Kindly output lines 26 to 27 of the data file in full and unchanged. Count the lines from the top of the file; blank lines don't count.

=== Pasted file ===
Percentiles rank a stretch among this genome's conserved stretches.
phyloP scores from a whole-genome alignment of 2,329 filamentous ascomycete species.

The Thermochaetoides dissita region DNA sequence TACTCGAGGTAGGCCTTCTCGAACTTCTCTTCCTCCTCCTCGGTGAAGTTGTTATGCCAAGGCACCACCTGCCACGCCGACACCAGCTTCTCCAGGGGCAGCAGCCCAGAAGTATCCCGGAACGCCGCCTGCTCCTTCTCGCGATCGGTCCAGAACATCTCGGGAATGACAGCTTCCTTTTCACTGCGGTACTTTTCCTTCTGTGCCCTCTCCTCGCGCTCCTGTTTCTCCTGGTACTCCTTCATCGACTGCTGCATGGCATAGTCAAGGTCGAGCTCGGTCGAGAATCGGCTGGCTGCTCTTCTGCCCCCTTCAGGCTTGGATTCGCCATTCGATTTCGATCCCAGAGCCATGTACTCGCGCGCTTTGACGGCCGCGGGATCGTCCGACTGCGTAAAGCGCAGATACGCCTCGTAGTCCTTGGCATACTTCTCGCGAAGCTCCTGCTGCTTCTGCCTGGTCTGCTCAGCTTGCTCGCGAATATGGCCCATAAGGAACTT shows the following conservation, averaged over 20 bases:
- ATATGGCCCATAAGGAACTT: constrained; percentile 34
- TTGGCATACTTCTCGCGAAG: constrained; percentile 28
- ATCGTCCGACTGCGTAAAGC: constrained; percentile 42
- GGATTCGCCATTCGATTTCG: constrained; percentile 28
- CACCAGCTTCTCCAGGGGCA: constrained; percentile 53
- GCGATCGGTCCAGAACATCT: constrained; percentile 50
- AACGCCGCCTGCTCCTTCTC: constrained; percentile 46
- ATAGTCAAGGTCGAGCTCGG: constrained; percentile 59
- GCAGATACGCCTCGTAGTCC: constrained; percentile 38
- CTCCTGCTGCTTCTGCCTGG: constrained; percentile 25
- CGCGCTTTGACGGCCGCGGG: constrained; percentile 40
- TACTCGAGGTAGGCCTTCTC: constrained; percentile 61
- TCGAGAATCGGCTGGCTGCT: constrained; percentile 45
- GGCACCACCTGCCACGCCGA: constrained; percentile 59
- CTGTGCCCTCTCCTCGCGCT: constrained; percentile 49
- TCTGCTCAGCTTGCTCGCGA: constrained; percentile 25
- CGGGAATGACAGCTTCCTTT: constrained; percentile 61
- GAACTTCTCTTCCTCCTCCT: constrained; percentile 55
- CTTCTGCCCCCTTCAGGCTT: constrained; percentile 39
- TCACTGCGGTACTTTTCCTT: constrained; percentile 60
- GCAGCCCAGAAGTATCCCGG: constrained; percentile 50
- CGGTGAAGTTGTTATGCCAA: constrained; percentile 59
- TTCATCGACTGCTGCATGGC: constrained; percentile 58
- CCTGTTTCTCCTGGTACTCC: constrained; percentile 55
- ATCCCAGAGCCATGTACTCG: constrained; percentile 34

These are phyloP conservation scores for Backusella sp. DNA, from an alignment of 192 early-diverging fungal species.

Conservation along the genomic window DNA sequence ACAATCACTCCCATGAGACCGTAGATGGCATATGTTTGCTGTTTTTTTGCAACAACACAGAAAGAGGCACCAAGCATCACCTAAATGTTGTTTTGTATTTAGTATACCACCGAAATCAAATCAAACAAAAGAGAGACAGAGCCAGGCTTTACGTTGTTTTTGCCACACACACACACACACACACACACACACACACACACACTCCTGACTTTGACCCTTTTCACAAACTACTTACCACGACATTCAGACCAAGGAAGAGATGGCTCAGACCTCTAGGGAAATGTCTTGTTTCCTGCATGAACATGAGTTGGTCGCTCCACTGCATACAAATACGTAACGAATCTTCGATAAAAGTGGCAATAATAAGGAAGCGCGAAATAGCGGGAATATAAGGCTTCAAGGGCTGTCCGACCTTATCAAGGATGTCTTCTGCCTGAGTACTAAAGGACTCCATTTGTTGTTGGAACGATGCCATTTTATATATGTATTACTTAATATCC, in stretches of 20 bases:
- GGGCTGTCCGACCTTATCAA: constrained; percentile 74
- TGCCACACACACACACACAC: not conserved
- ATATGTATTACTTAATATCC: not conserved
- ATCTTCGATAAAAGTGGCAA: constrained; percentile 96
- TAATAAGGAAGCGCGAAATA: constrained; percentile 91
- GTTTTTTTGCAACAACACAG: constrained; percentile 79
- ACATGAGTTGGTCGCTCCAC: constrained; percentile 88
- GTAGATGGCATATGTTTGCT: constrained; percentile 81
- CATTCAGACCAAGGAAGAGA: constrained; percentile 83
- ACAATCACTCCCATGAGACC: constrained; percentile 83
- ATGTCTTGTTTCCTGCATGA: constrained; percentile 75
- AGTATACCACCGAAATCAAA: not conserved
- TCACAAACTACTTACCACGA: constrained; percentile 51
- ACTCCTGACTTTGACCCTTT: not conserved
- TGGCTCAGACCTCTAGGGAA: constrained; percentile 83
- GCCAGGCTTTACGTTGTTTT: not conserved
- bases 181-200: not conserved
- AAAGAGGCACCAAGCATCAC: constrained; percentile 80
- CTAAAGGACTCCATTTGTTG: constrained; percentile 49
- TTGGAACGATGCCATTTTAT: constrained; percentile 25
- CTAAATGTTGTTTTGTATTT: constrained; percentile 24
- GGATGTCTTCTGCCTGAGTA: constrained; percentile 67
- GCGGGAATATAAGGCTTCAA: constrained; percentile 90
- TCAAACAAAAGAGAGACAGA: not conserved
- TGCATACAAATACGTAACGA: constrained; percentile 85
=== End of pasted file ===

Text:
- TTCATCGACTGCTGCATGGC: constrained; percentile 58
- CCTGTTTCTCCTGGTACTCC: constrained; percentile 55